Lansdowne apartment fire kills woman, 51

Jacqueline Goldsmith, a resident of the Keystone Apartments at 32 S. Wycombe Ave. in Lansdowne, cried Saturday as she remembered her friend Margaret McClernan, who died in the fire.
Jacqueline Goldsmith, a resident of the Keystone Apartments at 32 S. Wycombe Ave. in Lansdowne, cried Saturday as she remembered her friend Margaret McClernan, who died in the fire. (APRIL SAUL / Staff Photographer)
Posted: March 04, 2013

A 51-year-old woman died in an apartment fire Saturday morning in Lansdowne.

Margaret McClernan died of smoke and soot inhalation, according to the Delaware County medical examiner. The fire, described as accidental by the medical examiner, destroyed a portion of the three-story apartment building on South Wycombe Avenue.

The blaze started about 5 a.m. on the third floor of the Keystone Apartments, where McClernan lived.

All other residents were safely evacuated and were sheltered at a Red Cross "comfort center" at the Twentieth Century Club.

"I was sleeping when I heard the alarm go off. . . . I thought it was routine," said Jesse Brooks, a National Guard member who has lived in the building for a year. At first, he said, he watched from across the street and nothing much happened, "but then it just got big."

Police arrived and began knocking and kicking at doors to alert residents of the fire, in some cases even breaking down doors.

"When they kicked, I jumped up and went to the door," said Arthur Wesley, 66. "It's just a shame what happened."

Wesley was referring to the death of McClernan, known to residents as Miss Margie. McClernan was well-liked and always greeted her neighbors, they said, describing her as friendly, pleasant, and "really nice."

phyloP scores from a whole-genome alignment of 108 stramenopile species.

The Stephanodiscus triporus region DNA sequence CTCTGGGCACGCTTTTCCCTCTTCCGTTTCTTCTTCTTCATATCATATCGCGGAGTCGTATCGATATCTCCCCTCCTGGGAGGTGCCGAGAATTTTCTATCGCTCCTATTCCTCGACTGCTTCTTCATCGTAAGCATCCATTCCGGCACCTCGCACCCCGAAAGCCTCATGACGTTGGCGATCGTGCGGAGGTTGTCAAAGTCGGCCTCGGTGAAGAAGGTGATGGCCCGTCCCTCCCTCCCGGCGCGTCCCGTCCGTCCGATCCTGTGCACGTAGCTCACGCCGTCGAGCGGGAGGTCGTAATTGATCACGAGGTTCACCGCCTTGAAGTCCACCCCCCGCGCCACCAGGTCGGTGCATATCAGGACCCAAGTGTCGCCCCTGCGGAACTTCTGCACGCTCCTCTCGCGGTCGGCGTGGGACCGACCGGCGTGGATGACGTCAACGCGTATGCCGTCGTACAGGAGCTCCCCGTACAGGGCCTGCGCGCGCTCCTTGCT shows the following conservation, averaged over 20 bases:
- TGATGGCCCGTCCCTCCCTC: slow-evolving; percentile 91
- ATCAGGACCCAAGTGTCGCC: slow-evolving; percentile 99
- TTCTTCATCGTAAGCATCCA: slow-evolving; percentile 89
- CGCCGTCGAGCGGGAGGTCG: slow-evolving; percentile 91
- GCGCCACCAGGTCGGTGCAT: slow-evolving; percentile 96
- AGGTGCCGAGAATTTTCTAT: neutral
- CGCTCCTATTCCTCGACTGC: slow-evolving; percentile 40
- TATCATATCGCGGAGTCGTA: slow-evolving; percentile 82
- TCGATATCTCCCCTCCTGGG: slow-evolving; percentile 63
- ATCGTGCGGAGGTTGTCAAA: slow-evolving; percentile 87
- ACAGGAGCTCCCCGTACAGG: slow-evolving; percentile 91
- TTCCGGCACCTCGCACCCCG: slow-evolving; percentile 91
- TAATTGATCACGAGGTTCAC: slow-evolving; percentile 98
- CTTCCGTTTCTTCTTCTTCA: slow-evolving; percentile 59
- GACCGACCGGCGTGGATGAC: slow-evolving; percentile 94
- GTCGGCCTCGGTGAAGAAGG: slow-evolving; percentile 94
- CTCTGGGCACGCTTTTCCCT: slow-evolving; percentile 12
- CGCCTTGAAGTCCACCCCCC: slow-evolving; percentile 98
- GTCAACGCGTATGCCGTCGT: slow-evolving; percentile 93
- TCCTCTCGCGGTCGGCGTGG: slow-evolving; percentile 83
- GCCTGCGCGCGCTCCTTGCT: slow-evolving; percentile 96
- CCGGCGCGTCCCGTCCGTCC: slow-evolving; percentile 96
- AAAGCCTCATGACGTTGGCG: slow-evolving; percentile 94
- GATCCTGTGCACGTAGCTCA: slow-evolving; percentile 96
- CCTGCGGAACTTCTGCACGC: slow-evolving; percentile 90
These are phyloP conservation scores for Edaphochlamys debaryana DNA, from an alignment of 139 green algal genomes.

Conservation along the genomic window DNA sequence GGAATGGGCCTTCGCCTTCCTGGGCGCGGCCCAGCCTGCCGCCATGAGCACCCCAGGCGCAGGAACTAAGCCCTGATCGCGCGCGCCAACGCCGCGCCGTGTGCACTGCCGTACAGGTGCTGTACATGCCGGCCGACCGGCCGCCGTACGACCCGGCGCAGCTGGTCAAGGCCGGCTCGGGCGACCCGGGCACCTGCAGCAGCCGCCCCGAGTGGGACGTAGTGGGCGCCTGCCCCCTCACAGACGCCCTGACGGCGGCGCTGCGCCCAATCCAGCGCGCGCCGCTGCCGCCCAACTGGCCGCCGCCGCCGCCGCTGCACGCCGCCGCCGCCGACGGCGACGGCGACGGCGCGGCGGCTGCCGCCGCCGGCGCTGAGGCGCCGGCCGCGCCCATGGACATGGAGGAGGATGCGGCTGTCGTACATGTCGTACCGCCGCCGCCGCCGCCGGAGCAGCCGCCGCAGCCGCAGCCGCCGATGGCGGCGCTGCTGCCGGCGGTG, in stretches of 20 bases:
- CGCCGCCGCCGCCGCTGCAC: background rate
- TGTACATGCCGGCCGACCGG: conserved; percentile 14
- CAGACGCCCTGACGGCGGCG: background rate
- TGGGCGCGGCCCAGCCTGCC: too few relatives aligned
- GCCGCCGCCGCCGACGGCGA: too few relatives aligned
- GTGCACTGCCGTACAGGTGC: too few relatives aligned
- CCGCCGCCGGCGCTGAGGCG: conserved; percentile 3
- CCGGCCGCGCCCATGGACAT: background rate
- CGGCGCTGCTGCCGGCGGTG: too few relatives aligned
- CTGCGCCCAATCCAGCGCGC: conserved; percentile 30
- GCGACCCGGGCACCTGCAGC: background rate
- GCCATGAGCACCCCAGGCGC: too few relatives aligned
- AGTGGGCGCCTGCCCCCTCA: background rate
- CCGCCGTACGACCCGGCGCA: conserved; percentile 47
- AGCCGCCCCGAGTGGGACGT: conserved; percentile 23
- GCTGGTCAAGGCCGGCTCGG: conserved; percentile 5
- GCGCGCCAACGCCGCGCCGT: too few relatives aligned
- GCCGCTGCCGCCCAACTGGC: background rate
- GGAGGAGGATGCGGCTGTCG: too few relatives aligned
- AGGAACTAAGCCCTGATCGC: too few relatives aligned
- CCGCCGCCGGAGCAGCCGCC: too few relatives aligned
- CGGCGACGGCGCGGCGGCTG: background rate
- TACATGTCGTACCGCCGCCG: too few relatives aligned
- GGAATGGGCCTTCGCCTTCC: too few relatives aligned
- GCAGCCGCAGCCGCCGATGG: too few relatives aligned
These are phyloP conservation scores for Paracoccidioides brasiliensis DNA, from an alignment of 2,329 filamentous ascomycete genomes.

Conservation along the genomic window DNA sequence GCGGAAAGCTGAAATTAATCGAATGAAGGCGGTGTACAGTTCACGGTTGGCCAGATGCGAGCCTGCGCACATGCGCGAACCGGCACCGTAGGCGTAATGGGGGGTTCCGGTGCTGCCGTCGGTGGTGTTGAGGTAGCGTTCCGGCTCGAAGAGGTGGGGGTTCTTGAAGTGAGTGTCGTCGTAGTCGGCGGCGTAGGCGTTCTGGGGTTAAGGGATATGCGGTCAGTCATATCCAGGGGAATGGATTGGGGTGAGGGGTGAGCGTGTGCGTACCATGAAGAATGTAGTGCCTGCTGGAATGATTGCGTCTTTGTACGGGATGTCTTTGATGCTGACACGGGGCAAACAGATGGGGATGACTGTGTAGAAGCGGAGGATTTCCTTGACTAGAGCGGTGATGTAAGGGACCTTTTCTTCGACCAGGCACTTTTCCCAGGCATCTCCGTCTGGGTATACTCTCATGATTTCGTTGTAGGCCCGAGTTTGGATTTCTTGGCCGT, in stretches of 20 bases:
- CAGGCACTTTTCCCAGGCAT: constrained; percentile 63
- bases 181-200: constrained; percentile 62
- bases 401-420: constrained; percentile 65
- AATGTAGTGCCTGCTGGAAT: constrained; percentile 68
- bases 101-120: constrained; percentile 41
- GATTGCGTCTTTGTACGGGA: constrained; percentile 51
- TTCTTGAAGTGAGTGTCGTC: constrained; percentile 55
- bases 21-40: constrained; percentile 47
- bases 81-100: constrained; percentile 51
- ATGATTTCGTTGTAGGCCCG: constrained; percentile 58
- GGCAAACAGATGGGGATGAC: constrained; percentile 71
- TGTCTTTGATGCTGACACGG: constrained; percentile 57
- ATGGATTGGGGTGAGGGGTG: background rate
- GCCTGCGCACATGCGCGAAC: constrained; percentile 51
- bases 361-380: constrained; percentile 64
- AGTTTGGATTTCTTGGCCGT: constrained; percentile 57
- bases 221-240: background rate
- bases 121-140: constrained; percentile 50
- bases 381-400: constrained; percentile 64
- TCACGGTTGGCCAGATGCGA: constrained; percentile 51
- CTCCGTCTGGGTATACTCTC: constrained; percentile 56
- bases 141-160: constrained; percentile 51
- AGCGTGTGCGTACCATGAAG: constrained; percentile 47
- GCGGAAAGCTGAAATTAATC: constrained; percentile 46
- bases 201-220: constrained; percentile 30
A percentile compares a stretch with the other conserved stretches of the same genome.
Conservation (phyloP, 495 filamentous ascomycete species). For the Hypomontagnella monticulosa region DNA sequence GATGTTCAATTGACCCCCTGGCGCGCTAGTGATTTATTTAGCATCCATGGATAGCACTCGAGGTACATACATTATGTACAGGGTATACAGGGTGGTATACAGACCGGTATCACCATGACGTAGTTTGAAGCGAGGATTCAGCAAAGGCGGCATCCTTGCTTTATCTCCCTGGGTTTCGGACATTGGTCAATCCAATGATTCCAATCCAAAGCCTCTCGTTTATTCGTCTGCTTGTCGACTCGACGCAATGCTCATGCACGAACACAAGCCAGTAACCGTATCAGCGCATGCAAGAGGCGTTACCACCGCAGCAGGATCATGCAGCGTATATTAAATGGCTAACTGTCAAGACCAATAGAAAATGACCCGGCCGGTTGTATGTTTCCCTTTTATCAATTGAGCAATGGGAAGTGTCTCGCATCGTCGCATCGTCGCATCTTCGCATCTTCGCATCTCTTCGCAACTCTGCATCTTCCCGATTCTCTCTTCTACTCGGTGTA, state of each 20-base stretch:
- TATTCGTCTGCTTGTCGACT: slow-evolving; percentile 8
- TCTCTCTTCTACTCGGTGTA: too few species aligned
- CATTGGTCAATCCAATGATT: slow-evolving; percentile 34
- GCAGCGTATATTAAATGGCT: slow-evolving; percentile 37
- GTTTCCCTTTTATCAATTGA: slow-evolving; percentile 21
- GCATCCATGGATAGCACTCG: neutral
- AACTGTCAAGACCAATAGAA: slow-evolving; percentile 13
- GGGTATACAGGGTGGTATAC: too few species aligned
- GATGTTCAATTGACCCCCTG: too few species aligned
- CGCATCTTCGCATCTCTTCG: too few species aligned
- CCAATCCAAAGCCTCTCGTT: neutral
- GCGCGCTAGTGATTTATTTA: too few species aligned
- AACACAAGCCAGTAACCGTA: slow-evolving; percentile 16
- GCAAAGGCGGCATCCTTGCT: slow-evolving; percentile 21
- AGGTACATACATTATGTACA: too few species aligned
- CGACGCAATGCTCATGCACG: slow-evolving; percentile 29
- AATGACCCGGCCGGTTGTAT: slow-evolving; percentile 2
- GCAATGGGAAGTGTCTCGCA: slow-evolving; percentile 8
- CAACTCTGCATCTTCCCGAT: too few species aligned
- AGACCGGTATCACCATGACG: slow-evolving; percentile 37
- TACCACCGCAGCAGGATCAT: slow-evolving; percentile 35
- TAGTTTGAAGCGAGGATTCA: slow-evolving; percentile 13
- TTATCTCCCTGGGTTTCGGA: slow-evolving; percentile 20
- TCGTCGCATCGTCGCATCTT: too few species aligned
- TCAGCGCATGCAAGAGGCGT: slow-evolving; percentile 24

All expressed sadness and shock at her death. Jacqueline Goldsmith, a resident of the apartment building for four years, said her great-grandson and McClernan's granddaughter would often play together on weekends when they both happened to be visiting.

"She was really pleasant," Goldsmith said tearfully. "I'm just trying to process this whole thing."

The fire caused extensive damage to a portion of the apartment building, which contains 24 one- and two-bedroom apartments.

Dave Schrader, Red Cross communications director, said his organization helped 21 families find shelter Saturday. Forty-three people were displaced, he said, 14 of them children.

Residents were able to return to the building later Saturday morning to retrieve belongings, escorted by officials who then locked the building. Water, smoke damage, and lack of utilities made it impossible for them to remain. Those who did not find shelter with friends and family were put up in a nearby hotel.


Contact Jonathan Lai

at 856-779-3220, jlai@phillynews.com, or on Twitter @elaijuh.

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